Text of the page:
Case Study: The Kitchen by Mike Physic Garden

Words by
Georgina Reid
| March 20, 2015

You might remember we profiled Byron and Grant from Urban Growers earlier this month. Well, we’re chatting to them again! Cause they’re nice AND because they are the caretakers of a brilliant little medicinal garden at Rosebery restaurant, Kitchen By Mike. I asked Byron some questions about the space and how it evolved. This is what he said…

The Physic Garden. Image from Kitchen by Mike
The Physic Garden. Image from Kitchen by Mike

How did this garden come about?
We’ve maintained the garden at Kitchen By Mike for a few years now and it has been an amazing learning curve into the realm of medicinal plants. The garden wasn’t always an educational Physic garden (Medicinal garden) but Mike was super keen on creating one so we injected medicinal species into the plant community. We collaborated with Anthia Koullouros of Ovvio Organics – she shared with us her medicinal plant bucket list. With our horticultural experience, Anthia’s herbal wish list and Mikes dream we got digging. In the garden there are now| over 100 plant species; about 50 are primarily medicinal, the rest are culinary, companion and pest repellent herbs, or used for increasing biodiversity into the garden.

Can you please explain the design of the garden?
The medicinal plants are split up into the following garden beds – Musculoskeletal & Cardiology, Gastroenterology, Neurology, Ears/Nose/ Throat (ENT), and Dermatology. On each bed we have a plaque listing all plants by number.  As well as the medicinal plants we have numbered and identified plants with other powers. e.g. Dwarf Avocado for the kitchen, French lavender for companion planting and blue salvia for biodiversity. Every plant has a purpose.

Can you please tell us what plants are included in the garden?
We swap the plaques over for summer and winter to correspond with the annuals we have in at the time. Some of the medicinal plants are; Tumeric, chilli, Echinacea, lovage, English lavender, burdock, nettle, red clover, yarrow, and pomegranate, to name a few.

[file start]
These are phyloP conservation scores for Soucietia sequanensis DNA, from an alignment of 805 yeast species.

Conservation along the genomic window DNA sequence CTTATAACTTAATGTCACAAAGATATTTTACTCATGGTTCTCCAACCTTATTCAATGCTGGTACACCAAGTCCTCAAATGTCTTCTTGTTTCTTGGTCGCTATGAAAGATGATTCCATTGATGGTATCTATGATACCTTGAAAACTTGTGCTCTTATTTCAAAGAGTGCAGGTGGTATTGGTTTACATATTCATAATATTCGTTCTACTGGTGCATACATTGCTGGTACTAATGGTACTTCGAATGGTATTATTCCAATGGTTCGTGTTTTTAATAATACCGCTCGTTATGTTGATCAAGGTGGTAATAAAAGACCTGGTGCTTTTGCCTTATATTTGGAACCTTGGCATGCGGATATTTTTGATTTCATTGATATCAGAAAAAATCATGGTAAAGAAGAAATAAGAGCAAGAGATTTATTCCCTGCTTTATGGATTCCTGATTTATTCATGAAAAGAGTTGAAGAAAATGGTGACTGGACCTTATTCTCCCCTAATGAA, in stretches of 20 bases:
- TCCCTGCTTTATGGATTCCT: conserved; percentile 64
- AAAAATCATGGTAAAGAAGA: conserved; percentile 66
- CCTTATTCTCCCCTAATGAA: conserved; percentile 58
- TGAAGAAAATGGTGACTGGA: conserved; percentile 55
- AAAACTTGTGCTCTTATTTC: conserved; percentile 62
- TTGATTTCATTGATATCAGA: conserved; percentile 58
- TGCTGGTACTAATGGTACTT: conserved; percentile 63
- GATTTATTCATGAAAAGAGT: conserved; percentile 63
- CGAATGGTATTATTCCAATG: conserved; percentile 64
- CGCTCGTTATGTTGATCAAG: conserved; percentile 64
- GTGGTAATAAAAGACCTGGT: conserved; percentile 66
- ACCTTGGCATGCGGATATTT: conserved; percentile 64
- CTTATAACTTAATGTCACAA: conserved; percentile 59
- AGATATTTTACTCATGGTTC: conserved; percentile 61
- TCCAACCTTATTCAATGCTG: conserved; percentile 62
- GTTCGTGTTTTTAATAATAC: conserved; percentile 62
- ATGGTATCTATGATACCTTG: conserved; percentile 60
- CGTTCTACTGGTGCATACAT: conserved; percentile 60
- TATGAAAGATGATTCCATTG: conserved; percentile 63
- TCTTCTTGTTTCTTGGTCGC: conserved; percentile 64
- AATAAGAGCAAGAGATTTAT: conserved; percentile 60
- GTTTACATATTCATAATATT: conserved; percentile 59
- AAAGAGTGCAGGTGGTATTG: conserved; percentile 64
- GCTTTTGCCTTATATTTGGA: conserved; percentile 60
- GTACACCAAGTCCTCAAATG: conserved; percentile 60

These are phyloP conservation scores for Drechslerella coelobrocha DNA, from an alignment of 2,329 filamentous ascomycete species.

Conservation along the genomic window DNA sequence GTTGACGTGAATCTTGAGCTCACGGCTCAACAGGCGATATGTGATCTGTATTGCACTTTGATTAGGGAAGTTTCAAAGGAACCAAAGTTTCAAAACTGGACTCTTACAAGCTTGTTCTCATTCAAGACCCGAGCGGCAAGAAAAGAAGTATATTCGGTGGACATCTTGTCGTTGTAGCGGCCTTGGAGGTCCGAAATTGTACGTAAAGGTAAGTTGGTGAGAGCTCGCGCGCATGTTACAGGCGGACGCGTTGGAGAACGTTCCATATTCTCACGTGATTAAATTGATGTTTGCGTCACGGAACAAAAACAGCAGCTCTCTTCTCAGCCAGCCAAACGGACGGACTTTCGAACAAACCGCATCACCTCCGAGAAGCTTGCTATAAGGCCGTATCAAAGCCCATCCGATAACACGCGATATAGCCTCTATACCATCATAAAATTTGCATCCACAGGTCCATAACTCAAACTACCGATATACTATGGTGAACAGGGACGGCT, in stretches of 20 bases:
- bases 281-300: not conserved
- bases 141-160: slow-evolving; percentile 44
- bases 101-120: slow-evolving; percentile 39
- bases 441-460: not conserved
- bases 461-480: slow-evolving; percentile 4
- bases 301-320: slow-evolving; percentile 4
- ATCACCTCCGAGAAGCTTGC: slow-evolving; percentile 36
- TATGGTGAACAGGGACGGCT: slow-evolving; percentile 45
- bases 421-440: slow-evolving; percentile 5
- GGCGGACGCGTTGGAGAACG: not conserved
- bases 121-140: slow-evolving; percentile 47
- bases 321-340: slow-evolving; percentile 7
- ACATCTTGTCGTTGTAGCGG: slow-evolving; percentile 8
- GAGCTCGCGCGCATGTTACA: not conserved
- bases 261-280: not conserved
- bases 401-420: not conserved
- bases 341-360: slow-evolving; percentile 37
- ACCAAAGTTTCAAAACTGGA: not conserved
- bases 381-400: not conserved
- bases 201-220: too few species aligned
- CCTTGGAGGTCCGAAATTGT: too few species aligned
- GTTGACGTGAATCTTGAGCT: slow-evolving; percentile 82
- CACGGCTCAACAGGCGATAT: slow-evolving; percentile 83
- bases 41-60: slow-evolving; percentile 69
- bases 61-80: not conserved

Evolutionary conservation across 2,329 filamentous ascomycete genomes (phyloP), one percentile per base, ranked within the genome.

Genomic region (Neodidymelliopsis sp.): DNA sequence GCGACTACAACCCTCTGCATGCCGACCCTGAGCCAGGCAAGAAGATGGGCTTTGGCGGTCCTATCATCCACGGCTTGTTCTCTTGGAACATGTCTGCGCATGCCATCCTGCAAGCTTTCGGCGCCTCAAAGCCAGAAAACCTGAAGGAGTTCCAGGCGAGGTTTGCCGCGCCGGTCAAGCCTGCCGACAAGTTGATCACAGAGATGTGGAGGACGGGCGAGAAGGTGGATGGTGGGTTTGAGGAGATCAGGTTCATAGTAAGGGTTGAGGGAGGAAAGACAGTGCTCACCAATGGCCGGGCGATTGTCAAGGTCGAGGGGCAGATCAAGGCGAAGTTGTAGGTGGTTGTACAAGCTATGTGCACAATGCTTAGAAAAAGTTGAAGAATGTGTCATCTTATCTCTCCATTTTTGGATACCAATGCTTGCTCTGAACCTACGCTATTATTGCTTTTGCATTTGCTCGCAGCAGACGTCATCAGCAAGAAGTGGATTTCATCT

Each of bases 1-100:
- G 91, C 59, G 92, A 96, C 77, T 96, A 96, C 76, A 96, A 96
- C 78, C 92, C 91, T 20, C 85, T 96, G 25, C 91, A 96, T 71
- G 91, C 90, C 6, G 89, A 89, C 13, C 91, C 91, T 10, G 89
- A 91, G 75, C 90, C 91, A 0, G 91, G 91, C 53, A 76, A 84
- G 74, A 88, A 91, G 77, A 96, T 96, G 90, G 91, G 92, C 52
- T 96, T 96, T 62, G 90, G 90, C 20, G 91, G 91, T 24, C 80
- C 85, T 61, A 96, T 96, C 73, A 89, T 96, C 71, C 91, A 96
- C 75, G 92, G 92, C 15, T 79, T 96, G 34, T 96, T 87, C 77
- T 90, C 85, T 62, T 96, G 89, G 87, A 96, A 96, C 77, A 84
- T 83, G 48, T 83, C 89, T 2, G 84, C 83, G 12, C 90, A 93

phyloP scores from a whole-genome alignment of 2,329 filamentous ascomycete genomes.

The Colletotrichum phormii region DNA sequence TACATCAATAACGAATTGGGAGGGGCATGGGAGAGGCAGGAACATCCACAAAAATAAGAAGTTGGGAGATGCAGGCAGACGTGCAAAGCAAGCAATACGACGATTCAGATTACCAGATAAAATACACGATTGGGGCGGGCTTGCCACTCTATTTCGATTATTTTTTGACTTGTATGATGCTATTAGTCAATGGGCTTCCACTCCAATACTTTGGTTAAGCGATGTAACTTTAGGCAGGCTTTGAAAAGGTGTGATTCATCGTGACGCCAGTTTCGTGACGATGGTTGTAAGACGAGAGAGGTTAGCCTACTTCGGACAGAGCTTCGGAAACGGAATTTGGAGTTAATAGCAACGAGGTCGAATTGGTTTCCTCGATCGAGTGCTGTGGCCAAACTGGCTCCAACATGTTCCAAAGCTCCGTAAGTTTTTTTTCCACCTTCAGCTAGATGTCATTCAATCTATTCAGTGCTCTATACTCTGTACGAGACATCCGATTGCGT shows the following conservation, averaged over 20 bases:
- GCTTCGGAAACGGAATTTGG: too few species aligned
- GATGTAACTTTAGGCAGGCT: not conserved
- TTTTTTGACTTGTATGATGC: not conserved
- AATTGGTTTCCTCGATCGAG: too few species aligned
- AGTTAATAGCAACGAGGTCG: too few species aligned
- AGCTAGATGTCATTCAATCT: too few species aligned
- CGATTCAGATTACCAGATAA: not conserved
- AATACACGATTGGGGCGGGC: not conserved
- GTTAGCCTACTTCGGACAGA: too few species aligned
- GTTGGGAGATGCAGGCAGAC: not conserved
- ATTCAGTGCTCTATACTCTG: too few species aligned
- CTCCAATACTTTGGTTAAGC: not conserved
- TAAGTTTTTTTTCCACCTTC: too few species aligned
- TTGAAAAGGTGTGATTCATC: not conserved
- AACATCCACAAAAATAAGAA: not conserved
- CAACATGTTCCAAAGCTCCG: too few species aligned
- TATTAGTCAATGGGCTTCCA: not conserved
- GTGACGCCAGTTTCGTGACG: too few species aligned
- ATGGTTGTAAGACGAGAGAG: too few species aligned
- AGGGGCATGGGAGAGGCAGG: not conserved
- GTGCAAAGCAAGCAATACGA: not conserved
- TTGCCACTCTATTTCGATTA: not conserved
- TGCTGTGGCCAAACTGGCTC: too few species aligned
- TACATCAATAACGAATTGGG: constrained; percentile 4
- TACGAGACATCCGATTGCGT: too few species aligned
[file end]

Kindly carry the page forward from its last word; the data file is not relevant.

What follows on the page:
Any welcome/unwelcome surprises regarding the construction/maintenance of the garden?
The garden is obviously organic – no pesticides, herbicides or synthetic fertilisers. The biodiversity that this practice encourages is a welcome surprise in itself – predatory insects, various spiders, lizards, birds, lady beetles, native bees, millions of worms and micro-invertebrates – this means an army of biological control in the garden. We just keep the garden from going too wild and harvest what we need.

Image by Ashley Natasha Jones
Image by Ashley Natasha Jones
Byron and Grant from Urban Growers & Mike McEnearney of Kitchen by Mike. Image by Amelia Fullarton
Byron and Grant from Urban Growers & Mike McEnearney of Kitchen by Mike. Image by Amelia Fullarton

Why did Urban Growers & Kitchen By Mike decide to create a medicinal garden?

To educate people about the power of plants; allowing them to touch, smell, taste and learn. You would be surprised at how many people say ’so that’s what it looks like!’ when they find a medicinal plant they have only had as a tea or tablet. It’s refreshing to see people connect with nature, and its great to have the opportunity to remind them that in history these gardens were not just your local chemist but your source of everyday health and well being.

What was it like working with herbalist Anthia Koullouros on the garden?
Anthia is so passionate about food as medicine, it was a rewarding project to collaborate on and learn the many medicinal uses of even common herbs.

What have you learnt through creating this garden?
We’ve learnt a lot about the habits of the 100 plant species that live in the garden! Mostly they all get along with each other. Its nice to observe people observing plants too – often the sight or scent of a plant sparks memory of a place years past, or children get to taste the native mint (Mentha australis) or see how ginger and turmeric grows from a rhizome underground. People often say how relaxed they feel perusing the plants, its just really nice on the senses for everybody.

What is your favourite medicinal plant?
Echinaceae, because its a beautiful and hardy herbaceous perennial (it dies down to a tiny clump of green leaves during winter, then like fireworks it shoots its purple cone flowers up in spring). It’s always a nice surprise in Spring if you’ve forgotten where you planted it!

Do you have a tried and true herbal remedy?
At home we make our own flu shot concoction by cooking garlic, ginger, cayenne pepper, lemon, dandelion root and turmeric in ½ cup of water. Add some vitamin C and zinc before drinking. You might want to hold your nose whilst sculling this one!

Featured image by Amelia Fullarton.

Curious about Urban Growers – check out this interview.

Image by Ashley Natasha Jones
Image by Ashley Natasha Jones
Image by Ashley Natasha Jones
Image by Ashley Natasha Jones
Image by Amelia Fullarton
Image by Amelia Fullarton

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